Surviving HIV and dying for a smoke: Implications for tobacco use among people living with HIV

Hdl Handle:
http://hdl.handle.net/10675.2/614943
Title:
Surviving HIV and dying for a smoke: Implications for tobacco use among people living with HIV
Authors:
Culbreth, Rachel; Kelly, Jane; Maggio, David; Wortley, Pascale; Drenzek, Cherie
Abstract:
Background: Since the advent of highly active antiretroviral therapy in the mid-nineties, deaths among persons living with HIV (PLWH) have declined nationally. Now a controllable condition, HIV has become a chronic disease, highlighting the importance of tobacco cessation in lowering morbidity and premature mortality. Current smoking is approximately twice as high among PLWH compared with the general population. PLWH who smoke experience higher rates of cardiovascular disease, AIDS-defining illnesses, and cancer than PLWH who do not smoke. Loss of life-years associated with smoking among PLWH is greater than life-years lost from HIV. Methods: Data on current smoking, derived from the 2009-12 Georgia Medical Monitoring Project (MMP) were analyzed. Smoking rates were calculated by demographic characteristics, and results were compared to those from the 2011 Georgia Behavioral Risk Factor Surveillance System (BRFSS), a population-based telephone survey. Results: The prevalence of current smoking among PLWH was 36.1%, compared with 21.2% among the general population in Georgia. Smoking prevalence for PLWH generally varied by demographic characteristics according to the same pattern as for the general population, but prevalence was consistently higher among PLWH. Conclusions: The prevalence of current smoking among PLWH in Georgia is high. Clinical and public health interventions must address smoking cessation as part of HIV care to prevent disease, improve quality of life, and reduce mortality. HIV-infected smokers have more barriers to quitting (alcohol, depression, drug dependence, and inaccurate risk perception) and a lower quit rate than non-HIV-infected smokers. Efficacy studies of behavioral and pharmacological interventions for smoking cessation specific to PLWH are needed.
Affiliation:
Georgia Department of Public Health HIV/AIDS Epidemiology Section
Publisher:
Georgia Public Health Association
Journal:
Journal of the Georgia Public Health Association
Issue Date:
2015
URI:
http://hdl.handle.net/10675.2/614943
Additional Links:
http://www.gapha.org/jgpha/jgpha-archives/
Type:
Article
Language:
en_US
Appears in Collections:
jGPHA Volume 5, Number 1 (2015)

Full metadata record

DC FieldValue Language
dc.contributor.authorCulbreth, Rachelen
dc.contributor.authorKelly, Janeen
dc.contributor.authorMaggio, Daviden
dc.contributor.authorWortley, Pascaleen
dc.contributor.authorDrenzek, Cherieen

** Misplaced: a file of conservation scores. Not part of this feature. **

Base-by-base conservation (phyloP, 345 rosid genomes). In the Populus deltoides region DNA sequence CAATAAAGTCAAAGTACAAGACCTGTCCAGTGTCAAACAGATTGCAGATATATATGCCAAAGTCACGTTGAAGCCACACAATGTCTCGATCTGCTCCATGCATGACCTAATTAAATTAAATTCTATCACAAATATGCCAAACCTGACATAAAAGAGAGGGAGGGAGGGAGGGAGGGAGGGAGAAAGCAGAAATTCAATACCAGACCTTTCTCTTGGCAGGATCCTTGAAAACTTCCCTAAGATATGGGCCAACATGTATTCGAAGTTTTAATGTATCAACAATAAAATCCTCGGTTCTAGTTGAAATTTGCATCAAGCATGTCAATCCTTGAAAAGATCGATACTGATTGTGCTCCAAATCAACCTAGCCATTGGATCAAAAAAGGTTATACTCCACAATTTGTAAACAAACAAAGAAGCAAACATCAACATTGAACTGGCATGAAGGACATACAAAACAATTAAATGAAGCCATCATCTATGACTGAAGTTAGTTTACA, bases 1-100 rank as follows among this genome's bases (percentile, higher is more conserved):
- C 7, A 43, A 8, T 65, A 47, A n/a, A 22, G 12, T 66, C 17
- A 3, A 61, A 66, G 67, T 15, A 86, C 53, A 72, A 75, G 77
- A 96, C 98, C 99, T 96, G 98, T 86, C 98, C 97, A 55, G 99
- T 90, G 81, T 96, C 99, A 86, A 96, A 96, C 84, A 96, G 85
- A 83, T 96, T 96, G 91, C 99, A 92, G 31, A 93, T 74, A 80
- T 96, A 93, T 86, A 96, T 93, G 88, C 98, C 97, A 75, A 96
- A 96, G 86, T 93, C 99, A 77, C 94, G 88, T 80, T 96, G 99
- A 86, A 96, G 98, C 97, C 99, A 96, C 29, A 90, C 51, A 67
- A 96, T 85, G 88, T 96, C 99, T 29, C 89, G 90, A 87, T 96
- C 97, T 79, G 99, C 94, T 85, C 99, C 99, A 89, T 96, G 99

dc.date.accessioned2016-06-28T19:35:18Z-
dc.date.available2016-06-28T19:35:18Z-
dc.date.issued2015-
dc.identifier.urihttp://hdl.handle.net/10675.2/614943-
dc.description.abstractBackground: Since the advent of highly active antiretroviral therapy in the mid-nineties, deaths among persons living with HIV (PLWH) have declined nationally. Now a controllable condition, HIV has become a chronic disease, highlighting the importance of tobacco cessation in lowering morbidity and premature mortality. Current smoking is approximately twice as high among PLWH compared with the general population. PLWH who smoke experience higher rates of cardiovascular disease, AIDS-defining illnesses, and cancer than PLWH who do not smoke. Loss of life-years associated with smoking among PLWH is greater than life-years lost from HIV. Methods: Data on current smoking, derived from the 2009-12 Georgia Medical Monitoring Project (MMP) were analyzed. Smoking rates were calculated by demographic characteristics, and results were compared to those from the 2011 Georgia Behavioral Risk Factor Surveillance System (BRFSS), a population-based telephone survey. Results: The prevalence of current smoking among PLWH was 36.1%, compared with 21.2% among the general population in Georgia. Smoking prevalence for PLWH generally varied by demographic characteristics according to the same pattern as for the general population, but prevalence was consistently higher among PLWH. Conclusions: The prevalence of current smoking among PLWH in Georgia is high. Clinical and public health interventions must address smoking cessation as part of HIV care to prevent disease, improve quality of life, and reduce mortality. HIV-infected smokers have more barriers to quitting (alcohol, depression, drug dependence, and inaccurate risk perception) and a lower quit rate than non-HIV-infected smokers. Efficacy studies of behavioral and pharmacological interventions for smoking cessation specific to PLWH are needed.en
dc.language.isoen_USen
dc.publisherGeorgia Public Health Associationen
dc.relation.urlhttp://www.gapha.org/jgpha/jgpha-archives/en
dc.subjectHIVen
dc.subjectChronic Diseaseen
dc.subjecttobacco useen
dc.subjectpremature mortalityen
dc.titleSurviving HIV and dying for a smoke: Implications for tobacco use among people living with HIVen_US
dc.typeArticleen
dc.contributor.departmentGeorgia Department of Public Health HIV/AIDS Epidemiology Sectionen
dc.identifier.journalJournal of the Georgia Public Health Associationen
dc.contributor.affiliationGeorgia State Universityen
dc.contributor.affiliationGeorgia Department of Public Healthen
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